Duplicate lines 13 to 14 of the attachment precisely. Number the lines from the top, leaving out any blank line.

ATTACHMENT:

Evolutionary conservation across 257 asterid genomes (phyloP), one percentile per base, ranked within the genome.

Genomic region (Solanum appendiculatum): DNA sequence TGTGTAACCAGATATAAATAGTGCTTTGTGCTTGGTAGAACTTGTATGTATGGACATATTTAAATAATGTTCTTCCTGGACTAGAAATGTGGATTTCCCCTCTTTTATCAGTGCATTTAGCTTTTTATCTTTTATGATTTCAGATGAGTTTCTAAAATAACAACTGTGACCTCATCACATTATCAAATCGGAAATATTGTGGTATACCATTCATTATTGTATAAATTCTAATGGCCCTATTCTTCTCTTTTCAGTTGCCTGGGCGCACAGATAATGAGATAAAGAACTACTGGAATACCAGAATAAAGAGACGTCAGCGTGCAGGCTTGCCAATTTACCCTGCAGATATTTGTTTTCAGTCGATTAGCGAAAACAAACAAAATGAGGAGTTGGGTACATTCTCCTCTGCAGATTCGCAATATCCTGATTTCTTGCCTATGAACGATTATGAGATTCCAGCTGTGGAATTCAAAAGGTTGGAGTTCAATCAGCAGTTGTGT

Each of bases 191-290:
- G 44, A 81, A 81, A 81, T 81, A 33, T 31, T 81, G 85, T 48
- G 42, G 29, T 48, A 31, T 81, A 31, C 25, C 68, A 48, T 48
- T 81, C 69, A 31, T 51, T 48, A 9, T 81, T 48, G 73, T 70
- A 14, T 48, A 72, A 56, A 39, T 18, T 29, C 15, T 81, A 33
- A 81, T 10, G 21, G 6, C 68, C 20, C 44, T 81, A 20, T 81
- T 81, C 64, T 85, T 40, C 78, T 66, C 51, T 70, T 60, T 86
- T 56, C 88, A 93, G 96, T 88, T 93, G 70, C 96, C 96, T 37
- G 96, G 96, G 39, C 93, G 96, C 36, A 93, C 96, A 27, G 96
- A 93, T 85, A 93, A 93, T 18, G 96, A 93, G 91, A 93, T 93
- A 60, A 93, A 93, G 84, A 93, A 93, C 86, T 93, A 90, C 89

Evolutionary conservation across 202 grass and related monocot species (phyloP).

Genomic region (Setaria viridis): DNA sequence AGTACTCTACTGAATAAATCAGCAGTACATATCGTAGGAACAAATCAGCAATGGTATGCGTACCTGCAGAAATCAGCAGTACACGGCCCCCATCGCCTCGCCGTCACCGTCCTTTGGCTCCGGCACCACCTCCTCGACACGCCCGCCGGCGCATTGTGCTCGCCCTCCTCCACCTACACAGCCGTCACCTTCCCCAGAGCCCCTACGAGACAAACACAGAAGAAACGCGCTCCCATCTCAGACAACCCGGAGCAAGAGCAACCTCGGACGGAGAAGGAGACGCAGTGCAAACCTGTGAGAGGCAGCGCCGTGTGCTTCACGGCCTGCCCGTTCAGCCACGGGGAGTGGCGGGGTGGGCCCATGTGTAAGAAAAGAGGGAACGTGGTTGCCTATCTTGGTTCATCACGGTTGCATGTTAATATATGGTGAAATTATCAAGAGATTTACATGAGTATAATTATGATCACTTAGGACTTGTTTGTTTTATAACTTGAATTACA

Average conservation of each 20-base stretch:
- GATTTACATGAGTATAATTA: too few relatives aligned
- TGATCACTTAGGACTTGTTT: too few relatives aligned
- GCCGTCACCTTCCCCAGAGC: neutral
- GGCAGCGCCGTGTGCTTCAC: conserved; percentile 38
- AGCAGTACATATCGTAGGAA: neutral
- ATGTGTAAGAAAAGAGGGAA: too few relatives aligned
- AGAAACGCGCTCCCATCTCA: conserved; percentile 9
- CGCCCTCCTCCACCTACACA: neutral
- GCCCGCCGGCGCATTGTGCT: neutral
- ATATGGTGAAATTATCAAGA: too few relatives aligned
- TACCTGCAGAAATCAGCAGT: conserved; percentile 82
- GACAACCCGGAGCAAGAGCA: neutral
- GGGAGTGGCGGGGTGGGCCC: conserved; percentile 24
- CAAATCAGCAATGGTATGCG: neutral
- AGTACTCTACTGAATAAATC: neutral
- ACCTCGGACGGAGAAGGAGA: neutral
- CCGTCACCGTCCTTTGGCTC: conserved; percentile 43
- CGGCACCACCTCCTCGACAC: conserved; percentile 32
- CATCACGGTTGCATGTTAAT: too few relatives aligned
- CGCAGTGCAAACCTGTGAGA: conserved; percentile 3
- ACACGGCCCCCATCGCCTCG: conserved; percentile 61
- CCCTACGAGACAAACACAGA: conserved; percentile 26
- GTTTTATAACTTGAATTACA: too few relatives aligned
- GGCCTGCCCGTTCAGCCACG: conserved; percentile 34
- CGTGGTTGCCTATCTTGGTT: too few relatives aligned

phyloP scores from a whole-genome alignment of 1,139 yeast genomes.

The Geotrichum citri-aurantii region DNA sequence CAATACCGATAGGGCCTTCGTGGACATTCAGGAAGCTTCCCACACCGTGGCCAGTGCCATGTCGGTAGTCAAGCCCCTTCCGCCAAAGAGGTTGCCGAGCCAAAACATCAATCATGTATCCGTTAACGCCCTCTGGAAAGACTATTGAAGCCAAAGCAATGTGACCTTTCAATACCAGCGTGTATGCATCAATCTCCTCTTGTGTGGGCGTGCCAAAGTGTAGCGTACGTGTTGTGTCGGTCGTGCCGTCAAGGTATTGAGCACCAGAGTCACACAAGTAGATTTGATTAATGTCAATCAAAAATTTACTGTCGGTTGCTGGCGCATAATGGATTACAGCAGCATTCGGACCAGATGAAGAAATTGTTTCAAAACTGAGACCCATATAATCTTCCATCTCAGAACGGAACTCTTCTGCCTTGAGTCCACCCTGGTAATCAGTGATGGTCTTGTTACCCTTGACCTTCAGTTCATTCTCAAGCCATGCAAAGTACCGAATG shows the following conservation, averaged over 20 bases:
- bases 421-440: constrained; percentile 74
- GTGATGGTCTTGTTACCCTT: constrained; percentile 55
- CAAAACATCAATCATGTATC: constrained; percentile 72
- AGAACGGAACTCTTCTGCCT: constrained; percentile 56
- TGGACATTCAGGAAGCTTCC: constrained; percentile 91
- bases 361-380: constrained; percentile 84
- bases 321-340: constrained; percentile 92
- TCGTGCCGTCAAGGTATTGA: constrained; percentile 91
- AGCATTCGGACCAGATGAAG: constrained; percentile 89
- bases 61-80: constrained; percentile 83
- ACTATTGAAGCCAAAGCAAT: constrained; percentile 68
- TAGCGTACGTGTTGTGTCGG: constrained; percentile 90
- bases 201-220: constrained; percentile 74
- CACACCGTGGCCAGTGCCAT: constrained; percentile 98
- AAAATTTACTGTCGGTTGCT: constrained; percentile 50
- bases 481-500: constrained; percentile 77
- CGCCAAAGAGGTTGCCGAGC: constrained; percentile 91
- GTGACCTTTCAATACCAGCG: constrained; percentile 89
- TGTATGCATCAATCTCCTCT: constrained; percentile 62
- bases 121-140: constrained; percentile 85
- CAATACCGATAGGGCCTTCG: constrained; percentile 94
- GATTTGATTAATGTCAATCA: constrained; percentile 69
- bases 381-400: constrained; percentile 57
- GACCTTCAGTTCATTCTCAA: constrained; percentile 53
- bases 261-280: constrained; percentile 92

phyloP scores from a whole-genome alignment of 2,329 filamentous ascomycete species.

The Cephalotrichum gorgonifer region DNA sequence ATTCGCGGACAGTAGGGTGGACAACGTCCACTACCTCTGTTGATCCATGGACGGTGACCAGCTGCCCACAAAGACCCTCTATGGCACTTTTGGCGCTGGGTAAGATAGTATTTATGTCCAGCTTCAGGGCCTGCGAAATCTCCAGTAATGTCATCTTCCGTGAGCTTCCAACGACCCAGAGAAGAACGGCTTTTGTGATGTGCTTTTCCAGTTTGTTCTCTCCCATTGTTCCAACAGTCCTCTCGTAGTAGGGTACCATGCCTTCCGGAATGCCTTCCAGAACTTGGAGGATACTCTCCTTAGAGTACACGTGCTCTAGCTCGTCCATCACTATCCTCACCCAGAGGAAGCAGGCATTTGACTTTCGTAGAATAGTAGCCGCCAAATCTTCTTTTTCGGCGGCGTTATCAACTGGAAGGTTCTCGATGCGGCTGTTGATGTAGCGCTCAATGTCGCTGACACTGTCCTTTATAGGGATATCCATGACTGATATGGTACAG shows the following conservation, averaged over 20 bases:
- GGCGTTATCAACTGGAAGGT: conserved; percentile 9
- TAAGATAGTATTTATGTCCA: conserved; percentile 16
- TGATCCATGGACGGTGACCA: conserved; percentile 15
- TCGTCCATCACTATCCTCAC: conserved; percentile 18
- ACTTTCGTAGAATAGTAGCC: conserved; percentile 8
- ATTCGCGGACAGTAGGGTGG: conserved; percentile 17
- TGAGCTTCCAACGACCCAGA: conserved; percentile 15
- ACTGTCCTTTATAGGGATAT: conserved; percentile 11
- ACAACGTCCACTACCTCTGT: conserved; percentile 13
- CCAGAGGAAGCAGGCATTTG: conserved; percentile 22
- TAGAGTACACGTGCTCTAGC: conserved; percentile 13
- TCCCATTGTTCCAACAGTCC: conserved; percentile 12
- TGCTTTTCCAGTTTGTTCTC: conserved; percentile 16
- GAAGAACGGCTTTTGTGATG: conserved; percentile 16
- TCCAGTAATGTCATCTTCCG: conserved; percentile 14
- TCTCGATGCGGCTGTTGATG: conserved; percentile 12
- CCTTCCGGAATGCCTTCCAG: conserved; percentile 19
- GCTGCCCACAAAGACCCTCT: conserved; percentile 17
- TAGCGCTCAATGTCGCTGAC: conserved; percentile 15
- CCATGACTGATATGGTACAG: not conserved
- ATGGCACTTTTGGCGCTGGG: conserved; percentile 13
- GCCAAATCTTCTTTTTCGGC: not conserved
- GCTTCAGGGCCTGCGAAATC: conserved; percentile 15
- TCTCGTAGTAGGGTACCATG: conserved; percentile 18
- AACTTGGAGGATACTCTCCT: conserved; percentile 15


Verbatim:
- A 60, A 93, A 93, G 84, A 93, A 93, C 86, T 93, A 90, C 89

Evolutionary conservation across 202 grass and related monocot species (phyloP).